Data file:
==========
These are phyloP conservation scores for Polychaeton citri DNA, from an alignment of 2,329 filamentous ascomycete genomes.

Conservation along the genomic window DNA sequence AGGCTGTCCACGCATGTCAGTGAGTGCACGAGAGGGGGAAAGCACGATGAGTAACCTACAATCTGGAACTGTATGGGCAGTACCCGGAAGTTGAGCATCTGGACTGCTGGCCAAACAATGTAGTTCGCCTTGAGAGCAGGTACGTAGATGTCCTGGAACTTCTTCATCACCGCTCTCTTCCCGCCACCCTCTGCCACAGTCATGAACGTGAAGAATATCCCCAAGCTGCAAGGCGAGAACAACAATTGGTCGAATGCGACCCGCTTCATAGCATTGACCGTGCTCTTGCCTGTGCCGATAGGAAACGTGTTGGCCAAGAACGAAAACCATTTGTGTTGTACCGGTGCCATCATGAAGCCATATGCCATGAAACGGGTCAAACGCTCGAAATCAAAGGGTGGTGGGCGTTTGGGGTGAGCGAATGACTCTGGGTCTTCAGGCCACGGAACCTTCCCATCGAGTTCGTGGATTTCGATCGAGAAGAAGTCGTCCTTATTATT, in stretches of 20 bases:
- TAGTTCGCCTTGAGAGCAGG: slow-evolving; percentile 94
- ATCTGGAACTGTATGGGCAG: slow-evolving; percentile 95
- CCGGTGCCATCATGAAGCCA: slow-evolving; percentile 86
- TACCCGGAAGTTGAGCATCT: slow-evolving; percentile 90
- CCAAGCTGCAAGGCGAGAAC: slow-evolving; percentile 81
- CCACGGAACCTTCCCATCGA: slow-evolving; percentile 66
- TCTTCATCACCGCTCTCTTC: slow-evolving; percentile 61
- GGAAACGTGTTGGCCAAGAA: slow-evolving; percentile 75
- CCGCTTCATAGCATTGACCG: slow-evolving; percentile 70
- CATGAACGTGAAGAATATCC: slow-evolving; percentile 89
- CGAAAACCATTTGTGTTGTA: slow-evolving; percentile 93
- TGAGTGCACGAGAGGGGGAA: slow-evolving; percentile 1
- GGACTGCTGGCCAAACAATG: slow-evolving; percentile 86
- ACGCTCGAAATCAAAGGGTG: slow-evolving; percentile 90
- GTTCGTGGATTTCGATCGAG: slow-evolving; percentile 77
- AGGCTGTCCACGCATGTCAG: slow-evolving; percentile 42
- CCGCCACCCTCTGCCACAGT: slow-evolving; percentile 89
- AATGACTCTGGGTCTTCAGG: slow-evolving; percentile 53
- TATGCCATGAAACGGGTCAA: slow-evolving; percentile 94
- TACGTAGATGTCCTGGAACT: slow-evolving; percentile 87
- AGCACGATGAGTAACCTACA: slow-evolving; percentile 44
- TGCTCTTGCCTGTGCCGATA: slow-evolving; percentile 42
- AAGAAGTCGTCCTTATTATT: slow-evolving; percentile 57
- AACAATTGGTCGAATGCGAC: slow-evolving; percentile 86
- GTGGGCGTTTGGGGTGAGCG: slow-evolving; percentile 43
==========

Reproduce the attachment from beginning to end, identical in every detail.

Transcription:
These are phyloP conservation scores for Polychaeton citri DNA, from an alignment of 2,329 filamentous ascomycete genomes.

Conservation along the genomic window DNA sequence AGGCTGTCCACGCATGTCAGTGAGTGCACGAGAGGGGGAAAGCACGATGAGTAACCTACAATCTGGAACTGTATGGGCAGTACCCGGAAGTTGAGCATCTGGACTGCTGGCCAAACAATGTAGTTCGCCTTGAGAGCAGGTACGTAGATGTCCTGGAACTTCTTCATCACCGCTCTCTTCCCGCCACCCTCTGCCACAGTCATGAACGTGAAGAATATCCCCAAGCTGCAAGGCGAGAACAACAATTGGTCGAATGCGACCCGCTTCATAGCATTGACCGTGCTCTTGCCTGTGCCGATAGGAAACGTGTTGGCCAAGAACGAAAACCATTTGTGTTGTACCGGTGCCATCATGAAGCCATATGCCATGAAACGGGTCAAACGCTCGAAATCAAAGGGTGGTGGGCGTTTGGGGTGAGCGAATGACTCTGGGTCTTCAGGCCACGGAACCTTCCCATCGAGTTCGTGGATTTCGATCGAGAAGAAGTCGTCCTTATTATT, in stretches of 20 bases:
- TAGTTCGCCTTGAGAGCAGG: slow-evolving; percentile 94
- ATCTGGAACTGTATGGGCAG: slow-evolving; percentile 95
- CCGGTGCCATCATGAAGCCA: slow-evolving; percentile 86
- TACCCGGAAGTTGAGCATCT: slow-evolving; percentile 90
- CCAAGCTGCAAGGCGAGAAC: slow-evolving; percentile 81
- CCACGGAACCTTCCCATCGA: slow-evolving; percentile 66
- TCTTCATCACCGCTCTCTTC: slow-evolving; percentile 61
- GGAAACGTGTTGGCCAAGAA: slow-evolving; percentile 75
- CCGCTTCATAGCATTGACCG: slow-evolving; percentile 70
- CATGAACGTGAAGAATATCC: slow-evolving; percentile 89
- CGAAAACCATTTGTGTTGTA: slow-evolving; percentile 93
- TGAGTGCACGAGAGGGGGAA: slow-evolving; percentile 1
- GGACTGCTGGCCAAACAATG: slow-evolving; percentile 86
- ACGCTCGAAATCAAAGGGTG: slow-evolving; percentile 90
- GTTCGTGGATTTCGATCGAG: slow-evolving; percentile 77
- AGGCTGTCCACGCATGTCAG: slow-evolving; percentile 42
- CCGCCACCCTCTGCCACAGT: slow-evolving; percentile 89
- AATGACTCTGGGTCTTCAGG: slow-evolving; percentile 53
- TATGCCATGAAACGGGTCAA: slow-evolving; percentile 94
- TACGTAGATGTCCTGGAACT: slow-evolving; percentile 87
- AGCACGATGAGTAACCTACA: slow-evolving; percentile 44
- TGCTCTTGCCTGTGCCGATA: slow-evolving; percentile 42
- AAGAAGTCGTCCTTATTATT: slow-evolving; percentile 57
- AACAATTGGTCGAATGCGAC: slow-evolving; percentile 86
- GTGGGCGTTTGGGGTGAGCG: slow-evolving; percentile 43